The measure puts charter schools on a six-year calendar of review and reauthorization and requires local school boards to adopt an ethics policy.
Another component of the new law — a task force created to examine possible reforms to governance and authority — is due to begin meeting in the coming weeks.
Last, some new talent is being brought into the current oversight structure. Lynn Finnegan, the former lawmaker and a charter school parent, has joined the review panel. And the hiring of Roger McKeague as executive director of the Hawaii Charter School Administrative Office should bring a fresh perspective to bear on the problems going forward.
Best Comment: “Please do your homework Star Advertiser. The Review Panel did not exist until after the 2007 Leg Session, not for ten years. And the ability to close a school required the adoption of administrative rules, an obligation of the State Board of Ed which never did its job by adopting them.” -- Jim Shon
Rescuing dropouts from the DoE
Hilo High School student Shawn Lucas, 18, was struggling with the basics. English. Math.
"In pretty much all of my subjects," he said matter-of-factly.
"I was told I was a smart person, but I just didn't do my work."
Shawn says it was part boredom, part immaturity, as well as the fact that no one had really taken an interest and pushed him.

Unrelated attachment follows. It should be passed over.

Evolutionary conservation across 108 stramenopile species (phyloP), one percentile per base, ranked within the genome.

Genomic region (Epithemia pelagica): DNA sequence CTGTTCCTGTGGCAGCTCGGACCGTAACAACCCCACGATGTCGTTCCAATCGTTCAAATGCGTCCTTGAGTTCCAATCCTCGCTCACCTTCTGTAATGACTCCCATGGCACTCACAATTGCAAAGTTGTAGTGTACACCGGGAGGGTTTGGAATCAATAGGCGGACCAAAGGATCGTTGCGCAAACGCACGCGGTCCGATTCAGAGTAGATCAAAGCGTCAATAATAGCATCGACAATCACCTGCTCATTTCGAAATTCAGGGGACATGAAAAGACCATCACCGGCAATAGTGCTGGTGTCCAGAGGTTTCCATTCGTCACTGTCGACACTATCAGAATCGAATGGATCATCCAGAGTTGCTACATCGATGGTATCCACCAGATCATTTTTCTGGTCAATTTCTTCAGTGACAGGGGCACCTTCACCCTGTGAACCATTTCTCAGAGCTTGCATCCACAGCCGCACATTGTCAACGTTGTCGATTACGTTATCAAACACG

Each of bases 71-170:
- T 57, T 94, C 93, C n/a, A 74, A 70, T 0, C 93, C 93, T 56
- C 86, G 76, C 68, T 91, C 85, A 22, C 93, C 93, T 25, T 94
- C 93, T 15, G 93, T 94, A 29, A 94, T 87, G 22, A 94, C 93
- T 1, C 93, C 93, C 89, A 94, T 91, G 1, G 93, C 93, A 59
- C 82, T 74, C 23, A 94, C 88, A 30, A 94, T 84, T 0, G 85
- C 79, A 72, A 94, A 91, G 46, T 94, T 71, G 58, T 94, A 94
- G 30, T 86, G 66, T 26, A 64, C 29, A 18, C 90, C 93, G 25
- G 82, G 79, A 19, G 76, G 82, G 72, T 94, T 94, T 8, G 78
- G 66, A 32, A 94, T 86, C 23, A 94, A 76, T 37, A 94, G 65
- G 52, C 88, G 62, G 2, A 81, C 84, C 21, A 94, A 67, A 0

"When I got behind, I was too afraid to ask for help. And one teacher told me I wasn't going to amount to anything, and that I'd end up in jail. ... After that, I felt there was no reason to go to school."
Shawn was on the verge of dropping out. Then, he was referred to Hilo High's alternative learning program, the Lanakila Learning Center.
HTH: The price of dropping out
HTH: Figuring dropout rate an inexact science
Gay-Atheists fail to trick Gabbard into running for US Senate
Democratic state Sen. Mike Gabbard has informed supporters, "Many of you have called, emailed or cornered me at Costco encouraging me to jump in the race, but after serious consideration, I've decided to pass."
He will run for re-election, however, and help daughter Tulsi Gabbard in her run for the U.S. House CD 2.
No Crime Stats Kept on Honolulu Police Officers
The Honolulu Police Department keeps lots of statistics — on property theft, drug arrests and more.
But there's one statistic they don't keep — the number of officers on the force who have been charged with or convicted of crimes.